But this position fails to account for God’s great desire for humankind, that He is “not willing that any should perish but that all should come to repentance.” (2Peter 3:9) The whole purpose for Christ’s coming to Earth was not “to condemn the world, but that the world through Him might be saved.” (John 3:17) And surely, that purpose continues on after the First Death of the souls who find themselves confined to the realm of Death and Hades.
The phrase “if anyone’s name was not found…” suggests that the number of Death and Hades inmates, who actually wind up in the Lake of Fire, are the exceptions and will be comparatively few. (20:15, ESV) These exceptions would be the ones who have continued their proud and evil ways during the Afterlife, still rebellious and unashamed of what they had done during their earthly lives.
To them, the Lord will have to say, “Depart from Me, you cursed, into the everlasting fire prepared for the devil and his angels.” (Matthew 25:41) “This is the second death.” (Revelation 20:14) This Second Death marks the end of life in Hades and the beginning of a “living death” in the Lake of Fire.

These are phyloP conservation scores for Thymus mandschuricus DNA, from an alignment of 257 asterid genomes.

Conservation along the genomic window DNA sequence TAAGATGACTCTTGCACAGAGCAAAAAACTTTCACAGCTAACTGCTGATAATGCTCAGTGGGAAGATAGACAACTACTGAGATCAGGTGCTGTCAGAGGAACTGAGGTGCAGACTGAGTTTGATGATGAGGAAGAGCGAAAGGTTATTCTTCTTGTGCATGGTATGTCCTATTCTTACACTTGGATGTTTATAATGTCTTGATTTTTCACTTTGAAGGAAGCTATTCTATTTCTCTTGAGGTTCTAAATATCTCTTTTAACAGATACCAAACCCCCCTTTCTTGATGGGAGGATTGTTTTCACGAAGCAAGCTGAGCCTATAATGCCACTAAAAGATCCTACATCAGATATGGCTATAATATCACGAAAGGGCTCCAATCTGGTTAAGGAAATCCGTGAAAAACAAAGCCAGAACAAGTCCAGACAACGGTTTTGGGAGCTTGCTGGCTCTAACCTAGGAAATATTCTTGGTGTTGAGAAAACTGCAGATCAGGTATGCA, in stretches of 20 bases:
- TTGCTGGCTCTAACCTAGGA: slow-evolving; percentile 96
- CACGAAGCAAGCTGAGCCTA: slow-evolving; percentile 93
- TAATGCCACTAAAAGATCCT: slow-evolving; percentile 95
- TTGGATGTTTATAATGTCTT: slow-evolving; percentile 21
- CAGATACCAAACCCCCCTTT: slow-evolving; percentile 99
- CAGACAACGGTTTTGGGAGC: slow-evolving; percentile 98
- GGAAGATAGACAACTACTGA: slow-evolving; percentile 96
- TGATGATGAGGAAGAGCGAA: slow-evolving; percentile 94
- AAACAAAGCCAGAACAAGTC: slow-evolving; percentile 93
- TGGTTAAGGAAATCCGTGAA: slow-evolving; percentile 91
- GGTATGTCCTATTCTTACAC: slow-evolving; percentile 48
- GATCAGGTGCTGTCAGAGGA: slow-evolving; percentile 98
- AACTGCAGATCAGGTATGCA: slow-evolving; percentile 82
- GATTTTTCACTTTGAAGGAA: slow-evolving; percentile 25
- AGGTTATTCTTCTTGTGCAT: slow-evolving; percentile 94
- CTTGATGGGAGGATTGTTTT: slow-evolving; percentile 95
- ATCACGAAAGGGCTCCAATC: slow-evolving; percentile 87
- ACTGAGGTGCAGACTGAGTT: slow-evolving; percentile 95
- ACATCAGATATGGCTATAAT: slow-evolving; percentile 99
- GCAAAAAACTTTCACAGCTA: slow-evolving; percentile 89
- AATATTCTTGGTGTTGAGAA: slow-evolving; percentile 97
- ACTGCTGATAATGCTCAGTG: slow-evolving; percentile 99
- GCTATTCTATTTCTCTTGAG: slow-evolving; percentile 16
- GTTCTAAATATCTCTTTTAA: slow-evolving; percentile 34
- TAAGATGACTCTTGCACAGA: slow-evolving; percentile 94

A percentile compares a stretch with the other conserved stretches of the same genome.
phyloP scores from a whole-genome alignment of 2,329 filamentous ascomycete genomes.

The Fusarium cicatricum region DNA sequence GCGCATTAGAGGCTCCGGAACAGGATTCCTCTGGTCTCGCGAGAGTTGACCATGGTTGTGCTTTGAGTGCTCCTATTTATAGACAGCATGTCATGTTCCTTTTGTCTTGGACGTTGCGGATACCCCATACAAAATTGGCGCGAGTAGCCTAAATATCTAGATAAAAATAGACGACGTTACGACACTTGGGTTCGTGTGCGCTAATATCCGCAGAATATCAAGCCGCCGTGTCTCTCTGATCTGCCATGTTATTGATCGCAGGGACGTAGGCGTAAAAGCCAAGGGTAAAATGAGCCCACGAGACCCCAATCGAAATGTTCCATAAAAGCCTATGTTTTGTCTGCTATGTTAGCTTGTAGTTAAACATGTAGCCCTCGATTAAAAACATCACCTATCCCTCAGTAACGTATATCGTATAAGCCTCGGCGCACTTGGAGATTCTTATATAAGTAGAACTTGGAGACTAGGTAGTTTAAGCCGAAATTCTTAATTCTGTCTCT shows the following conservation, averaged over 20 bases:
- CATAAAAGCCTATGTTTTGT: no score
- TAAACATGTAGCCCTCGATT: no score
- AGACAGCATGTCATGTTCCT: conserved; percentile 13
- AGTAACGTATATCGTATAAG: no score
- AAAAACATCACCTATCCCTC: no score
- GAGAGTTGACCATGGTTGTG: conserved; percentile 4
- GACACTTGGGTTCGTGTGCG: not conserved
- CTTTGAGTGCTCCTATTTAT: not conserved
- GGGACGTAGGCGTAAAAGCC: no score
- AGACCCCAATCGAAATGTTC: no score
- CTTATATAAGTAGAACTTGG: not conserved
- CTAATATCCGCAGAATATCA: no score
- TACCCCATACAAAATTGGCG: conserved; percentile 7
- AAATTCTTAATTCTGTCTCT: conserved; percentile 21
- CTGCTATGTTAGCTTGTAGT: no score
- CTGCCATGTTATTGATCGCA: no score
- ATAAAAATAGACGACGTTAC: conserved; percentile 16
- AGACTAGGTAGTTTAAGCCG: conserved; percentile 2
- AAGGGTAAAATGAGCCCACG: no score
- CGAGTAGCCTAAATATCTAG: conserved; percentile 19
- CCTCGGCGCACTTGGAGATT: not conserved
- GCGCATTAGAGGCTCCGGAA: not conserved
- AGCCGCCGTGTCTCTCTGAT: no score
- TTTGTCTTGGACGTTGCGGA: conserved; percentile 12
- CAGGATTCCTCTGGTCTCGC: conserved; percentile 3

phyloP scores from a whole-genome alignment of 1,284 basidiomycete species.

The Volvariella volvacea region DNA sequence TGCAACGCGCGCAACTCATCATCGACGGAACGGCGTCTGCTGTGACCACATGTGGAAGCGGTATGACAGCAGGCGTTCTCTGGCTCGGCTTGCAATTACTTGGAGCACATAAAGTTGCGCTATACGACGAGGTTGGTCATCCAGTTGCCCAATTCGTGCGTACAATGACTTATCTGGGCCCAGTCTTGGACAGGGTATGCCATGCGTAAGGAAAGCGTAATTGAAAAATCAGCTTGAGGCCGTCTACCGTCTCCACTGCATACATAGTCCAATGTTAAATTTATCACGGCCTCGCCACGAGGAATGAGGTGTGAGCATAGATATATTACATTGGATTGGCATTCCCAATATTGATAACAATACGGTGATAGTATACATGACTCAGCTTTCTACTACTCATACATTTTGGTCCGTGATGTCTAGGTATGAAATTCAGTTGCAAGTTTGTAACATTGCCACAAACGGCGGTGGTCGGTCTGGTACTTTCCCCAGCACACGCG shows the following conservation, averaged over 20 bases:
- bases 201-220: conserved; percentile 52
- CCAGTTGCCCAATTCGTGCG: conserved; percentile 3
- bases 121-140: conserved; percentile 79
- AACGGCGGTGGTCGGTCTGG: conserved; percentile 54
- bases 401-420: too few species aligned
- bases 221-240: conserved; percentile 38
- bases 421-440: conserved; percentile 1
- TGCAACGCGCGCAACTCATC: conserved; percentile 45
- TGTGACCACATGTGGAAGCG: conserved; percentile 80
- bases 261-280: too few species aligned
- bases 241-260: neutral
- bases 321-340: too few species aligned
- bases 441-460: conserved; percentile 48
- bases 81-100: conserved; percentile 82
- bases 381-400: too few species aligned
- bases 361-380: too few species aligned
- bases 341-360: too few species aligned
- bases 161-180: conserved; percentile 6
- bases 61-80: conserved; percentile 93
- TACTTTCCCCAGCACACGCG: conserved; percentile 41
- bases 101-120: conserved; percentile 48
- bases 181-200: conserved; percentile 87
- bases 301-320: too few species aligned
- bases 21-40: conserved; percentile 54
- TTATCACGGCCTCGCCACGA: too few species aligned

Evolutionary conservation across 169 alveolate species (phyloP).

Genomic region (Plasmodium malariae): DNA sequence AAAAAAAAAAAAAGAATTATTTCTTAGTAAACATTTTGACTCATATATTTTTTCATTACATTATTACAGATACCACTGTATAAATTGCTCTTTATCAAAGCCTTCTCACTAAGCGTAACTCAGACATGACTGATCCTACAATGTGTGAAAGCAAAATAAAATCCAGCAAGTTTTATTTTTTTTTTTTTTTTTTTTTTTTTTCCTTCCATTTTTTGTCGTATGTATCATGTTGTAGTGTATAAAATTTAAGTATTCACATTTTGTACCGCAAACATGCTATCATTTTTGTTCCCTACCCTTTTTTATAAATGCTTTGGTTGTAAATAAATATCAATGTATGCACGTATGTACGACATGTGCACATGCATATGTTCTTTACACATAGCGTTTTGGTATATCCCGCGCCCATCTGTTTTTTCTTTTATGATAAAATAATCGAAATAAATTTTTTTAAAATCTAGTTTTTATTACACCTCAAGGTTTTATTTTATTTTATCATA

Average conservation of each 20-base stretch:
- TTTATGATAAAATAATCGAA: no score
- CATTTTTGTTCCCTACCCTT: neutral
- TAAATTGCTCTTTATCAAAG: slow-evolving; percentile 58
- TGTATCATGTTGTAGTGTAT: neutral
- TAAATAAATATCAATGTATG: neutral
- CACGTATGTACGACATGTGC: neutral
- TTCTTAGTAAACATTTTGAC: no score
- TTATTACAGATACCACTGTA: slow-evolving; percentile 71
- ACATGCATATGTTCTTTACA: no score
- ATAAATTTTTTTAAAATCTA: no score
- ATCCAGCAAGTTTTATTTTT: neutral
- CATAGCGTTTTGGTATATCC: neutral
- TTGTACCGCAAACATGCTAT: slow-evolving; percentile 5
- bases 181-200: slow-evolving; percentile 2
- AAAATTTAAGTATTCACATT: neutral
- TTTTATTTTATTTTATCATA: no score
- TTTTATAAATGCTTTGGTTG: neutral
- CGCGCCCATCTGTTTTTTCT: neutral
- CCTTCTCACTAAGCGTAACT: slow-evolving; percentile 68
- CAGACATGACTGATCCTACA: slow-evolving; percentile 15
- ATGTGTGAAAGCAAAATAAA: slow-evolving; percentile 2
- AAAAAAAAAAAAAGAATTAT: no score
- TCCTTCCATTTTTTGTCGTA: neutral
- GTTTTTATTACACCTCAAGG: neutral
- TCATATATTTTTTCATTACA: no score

It may be a matter of speculation, but we might guess that there is plenty of activity going on in the Spirit Realm – whether in Heaven, Hell, or In-between. And souls will be busy working, playing, interacting, learning, reflecting. It only seems reasonable that if our earthly environment is so full of activity, then why should it not be the same, and even more so, in the Realm Beyond?
Now there are several Scriptures that refer to the dead as those who are “asleep” who, at the Resurrection, shall “awake”. This might lead us to think that the Afterlife existence is nothing more than a period of total inactivity, some kind of unconscious state. But this term “asleep”, used often in Scriptures in place of the word “dead”, is a euphemism – a milder, more comforting way to refer to the painful and sorrowful event of death.
The “sleep” analogy carries with it the hope and expectation that the one who has died is not forever gone; if one is asleep, he shall “awake”. And indeed, our former acquaintances and loved ones shall awake, not only in the spirit realm, but one day also, shall be resurrected, and with a new body, return to live on the Earth in the Millennium, or afterwards, on the New Earth.